out contents of global array on screen\n" << "\t999 - to exit";

//Get user's choice
cout << "\n\nEnter your choice : ";
cin >> choice;

//if 999 entered the jump out of while loop to finish
if (choice == 999) break;

//act on users menu choice
switch (choice)
{

case 1:
GetInput();
break;

case 2:
DisplayValues();
break;

default:
ChoiceDefault();
break;
}
}
system("cls");

/*
This section was of no use, as it was just repeating the display
before exiting the program
//Write contents of global array to screen
// output contents of date array to file
for(j=0; j<10; j++)
{
for(k=0; k<9; k++)
{
cout << datearray[j][k];
}
cout << "\t" << balls[j][0] << "\t" << balls[j][2];
cout << "\n";
}
*/

//Write data from arrays out to Lottery file
ofstream outClientFile("Date.txt", ios::out); // open file for output
if(!outClientFile) // handle error if file cannot be opened
{
cerr << "File could not be opened" << endl;
exit(1);
}

// exiting program, so output contents of datearray and balls to
Date.txt file
for(i=0; i<52; i++)
{
outClientFile << datearray[i];
for (j=0;j<7;j++)
outClientFile << " " << balls[i][j];
outClientFile << endl;
}
}
// Function Definitions
void GetInput()
{
int inspoint;
int ball1int = 0;
int ball2int = 0;
int ball3int = 0;
int ball4int = 0;
int ball5int = 0;
int ball6int = 0;
int ball7int = 0;
int j;
char date[10];

system("cls");
cout << "\nEnter new date (dd/mm/yy) :";
cin >> date;
cout << "\nEnter First Lottery Number :";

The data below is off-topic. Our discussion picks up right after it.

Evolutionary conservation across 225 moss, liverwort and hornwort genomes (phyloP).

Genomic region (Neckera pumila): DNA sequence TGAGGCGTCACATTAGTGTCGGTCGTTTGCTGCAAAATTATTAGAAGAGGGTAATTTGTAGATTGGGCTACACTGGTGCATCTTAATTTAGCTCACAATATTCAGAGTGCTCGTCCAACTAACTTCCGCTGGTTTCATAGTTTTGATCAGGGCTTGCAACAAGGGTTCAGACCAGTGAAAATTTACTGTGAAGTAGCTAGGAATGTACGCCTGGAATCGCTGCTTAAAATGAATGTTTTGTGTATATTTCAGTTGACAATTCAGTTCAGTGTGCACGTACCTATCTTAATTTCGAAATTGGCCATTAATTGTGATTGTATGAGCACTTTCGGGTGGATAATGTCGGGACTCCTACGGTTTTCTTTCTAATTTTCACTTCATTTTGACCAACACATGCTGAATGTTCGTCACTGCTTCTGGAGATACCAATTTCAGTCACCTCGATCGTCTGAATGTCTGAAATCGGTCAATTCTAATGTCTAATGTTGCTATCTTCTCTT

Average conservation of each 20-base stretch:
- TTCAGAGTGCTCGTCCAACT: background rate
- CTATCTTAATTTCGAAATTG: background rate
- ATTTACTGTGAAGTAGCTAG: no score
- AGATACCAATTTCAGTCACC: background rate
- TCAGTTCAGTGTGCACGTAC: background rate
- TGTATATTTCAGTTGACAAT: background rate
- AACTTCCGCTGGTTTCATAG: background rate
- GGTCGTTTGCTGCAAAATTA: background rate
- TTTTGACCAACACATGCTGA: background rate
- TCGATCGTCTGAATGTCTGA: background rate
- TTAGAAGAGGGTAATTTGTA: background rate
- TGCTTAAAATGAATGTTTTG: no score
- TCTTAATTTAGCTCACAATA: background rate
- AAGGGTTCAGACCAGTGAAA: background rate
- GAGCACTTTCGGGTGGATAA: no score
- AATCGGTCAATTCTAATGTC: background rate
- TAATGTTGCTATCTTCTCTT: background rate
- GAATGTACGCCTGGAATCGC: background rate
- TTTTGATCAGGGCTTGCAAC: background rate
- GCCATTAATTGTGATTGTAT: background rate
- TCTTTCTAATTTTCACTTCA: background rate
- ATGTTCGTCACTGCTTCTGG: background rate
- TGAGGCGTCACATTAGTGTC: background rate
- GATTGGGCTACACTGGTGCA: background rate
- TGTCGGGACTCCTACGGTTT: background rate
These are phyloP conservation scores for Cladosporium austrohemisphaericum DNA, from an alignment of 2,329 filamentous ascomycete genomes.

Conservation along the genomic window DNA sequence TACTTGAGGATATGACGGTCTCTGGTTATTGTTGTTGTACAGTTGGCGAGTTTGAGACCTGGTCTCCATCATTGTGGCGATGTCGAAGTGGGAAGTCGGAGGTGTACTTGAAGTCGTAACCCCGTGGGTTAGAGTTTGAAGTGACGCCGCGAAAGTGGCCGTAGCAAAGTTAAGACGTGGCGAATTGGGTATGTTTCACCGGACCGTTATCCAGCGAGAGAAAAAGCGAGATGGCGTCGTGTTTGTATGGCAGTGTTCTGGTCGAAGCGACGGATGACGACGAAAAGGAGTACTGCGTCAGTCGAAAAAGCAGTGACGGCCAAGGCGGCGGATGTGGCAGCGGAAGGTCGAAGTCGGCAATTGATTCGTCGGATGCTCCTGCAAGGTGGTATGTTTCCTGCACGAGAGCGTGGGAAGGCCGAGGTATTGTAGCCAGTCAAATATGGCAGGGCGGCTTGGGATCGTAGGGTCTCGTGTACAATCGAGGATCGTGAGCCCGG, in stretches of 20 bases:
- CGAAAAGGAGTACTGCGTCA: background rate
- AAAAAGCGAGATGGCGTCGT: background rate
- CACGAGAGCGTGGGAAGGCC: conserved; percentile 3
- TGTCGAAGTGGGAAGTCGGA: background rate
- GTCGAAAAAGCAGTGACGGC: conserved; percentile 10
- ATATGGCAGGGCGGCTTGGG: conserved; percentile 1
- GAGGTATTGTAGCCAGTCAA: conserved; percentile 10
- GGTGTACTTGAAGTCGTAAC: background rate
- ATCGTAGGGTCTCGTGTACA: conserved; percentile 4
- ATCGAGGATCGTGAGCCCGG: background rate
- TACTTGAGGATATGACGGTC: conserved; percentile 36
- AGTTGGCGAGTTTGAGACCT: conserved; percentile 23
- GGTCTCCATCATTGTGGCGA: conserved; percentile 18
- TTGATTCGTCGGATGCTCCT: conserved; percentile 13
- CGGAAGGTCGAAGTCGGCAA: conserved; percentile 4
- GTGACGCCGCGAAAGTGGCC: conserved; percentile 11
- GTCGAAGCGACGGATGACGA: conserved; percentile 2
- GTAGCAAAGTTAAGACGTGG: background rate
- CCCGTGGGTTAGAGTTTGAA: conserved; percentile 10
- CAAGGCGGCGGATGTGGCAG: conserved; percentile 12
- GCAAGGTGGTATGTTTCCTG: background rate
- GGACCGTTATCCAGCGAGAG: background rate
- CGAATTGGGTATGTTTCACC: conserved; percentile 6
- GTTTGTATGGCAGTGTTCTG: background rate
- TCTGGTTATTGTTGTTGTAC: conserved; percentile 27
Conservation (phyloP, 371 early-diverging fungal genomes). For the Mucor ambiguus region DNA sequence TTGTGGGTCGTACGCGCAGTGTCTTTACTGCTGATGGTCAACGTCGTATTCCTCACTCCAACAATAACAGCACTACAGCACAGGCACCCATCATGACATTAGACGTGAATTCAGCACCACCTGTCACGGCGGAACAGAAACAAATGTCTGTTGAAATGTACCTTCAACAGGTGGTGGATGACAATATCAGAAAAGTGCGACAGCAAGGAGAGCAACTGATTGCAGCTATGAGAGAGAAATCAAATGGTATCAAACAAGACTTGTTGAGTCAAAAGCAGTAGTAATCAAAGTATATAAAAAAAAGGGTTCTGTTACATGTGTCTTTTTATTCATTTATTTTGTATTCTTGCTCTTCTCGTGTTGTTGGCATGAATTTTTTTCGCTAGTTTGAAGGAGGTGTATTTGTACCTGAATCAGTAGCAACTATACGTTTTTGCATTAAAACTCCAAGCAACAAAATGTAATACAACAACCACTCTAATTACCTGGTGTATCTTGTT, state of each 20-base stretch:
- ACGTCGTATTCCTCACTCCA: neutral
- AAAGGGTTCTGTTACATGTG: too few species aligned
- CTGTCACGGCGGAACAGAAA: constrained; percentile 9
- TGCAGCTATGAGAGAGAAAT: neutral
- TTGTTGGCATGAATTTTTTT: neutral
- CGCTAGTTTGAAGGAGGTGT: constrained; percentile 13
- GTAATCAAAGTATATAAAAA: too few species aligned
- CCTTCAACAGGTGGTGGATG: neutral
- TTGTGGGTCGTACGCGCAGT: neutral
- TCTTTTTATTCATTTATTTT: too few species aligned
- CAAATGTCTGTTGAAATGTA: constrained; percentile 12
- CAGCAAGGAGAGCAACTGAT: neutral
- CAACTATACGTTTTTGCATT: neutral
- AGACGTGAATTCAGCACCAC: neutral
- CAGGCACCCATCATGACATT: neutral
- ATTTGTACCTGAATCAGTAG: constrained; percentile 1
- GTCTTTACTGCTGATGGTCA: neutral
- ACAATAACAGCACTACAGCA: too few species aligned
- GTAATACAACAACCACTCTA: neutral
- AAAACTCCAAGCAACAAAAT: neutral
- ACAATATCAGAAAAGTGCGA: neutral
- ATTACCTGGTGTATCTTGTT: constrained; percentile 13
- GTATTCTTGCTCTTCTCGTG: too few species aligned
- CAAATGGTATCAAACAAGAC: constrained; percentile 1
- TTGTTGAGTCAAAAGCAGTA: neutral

cin >> ball1int;
cout << "\nEnter Second Lottery Number :";
cin >> ball2int;
cout << "\nEnter Third Lottery Number :";
cin >> ball3int;
cout << "\nEnter Fouth Lottery Number :";
cin >> ball4int;
cout << "\nEnter Fifth Lottery Number :";
cin >> ball5int;
cout << "\nEnter Sixth Lottery Number :";
cin >> ball6int;
cout << "\nEnter Bouns Ball :";
cin >> ball7int;


// Find insertion point
for(j=0; j<10; j++)
{
if (datearray[j][0] == '*')
{
inspoint = j;
cout << "inspoint = " << inspoint << endl;
break;
}
}
//Insert new date into datearray and new numbers into balls, global
arrays.
for(j=0; j<10; j++)
{
datearray[inspoint][j] = date[j];
}
balls[inspoint][0] = ball1int;
balls[inspoint][1] = ball2int;
balls[inspoint][2] = ball3int;
balls[inspoint][3] = ball4int;
balls[inspoint][4] = ball5int;
balls[inspoint][5] = ball6int;
balls[inspoint][6] = ball7int;

}

void DisplayValues()
{
int j, k;
//Write contents of global arrays (datearray and balls) to screen
for(j=0; j<10; j++)
{
for(k=0; k<10; k++)
{
cout << datearray[j][k];
}
for(k=0; k<7; k++)
{
cout << "\t" << balls[j][k];
}
cout << "\n";
}
}
void ChoiceDefault()
{
system("cls");
cout <<"\n\n\n\n\tYou entered a number not on menu Menu ";
cout << "\n\n\n\nPress return for Main Menu" << endl;
getchar();
}
void AnyKey()
{
char ch;
cout << "\n\nPress any Key to Continue" << endl;
ch=getch();
cout << endl;
}
Jul 22 '05 #1
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1 Reply


P: n/a
carl bloc wrote:

Have this much done but need help with this bit of code: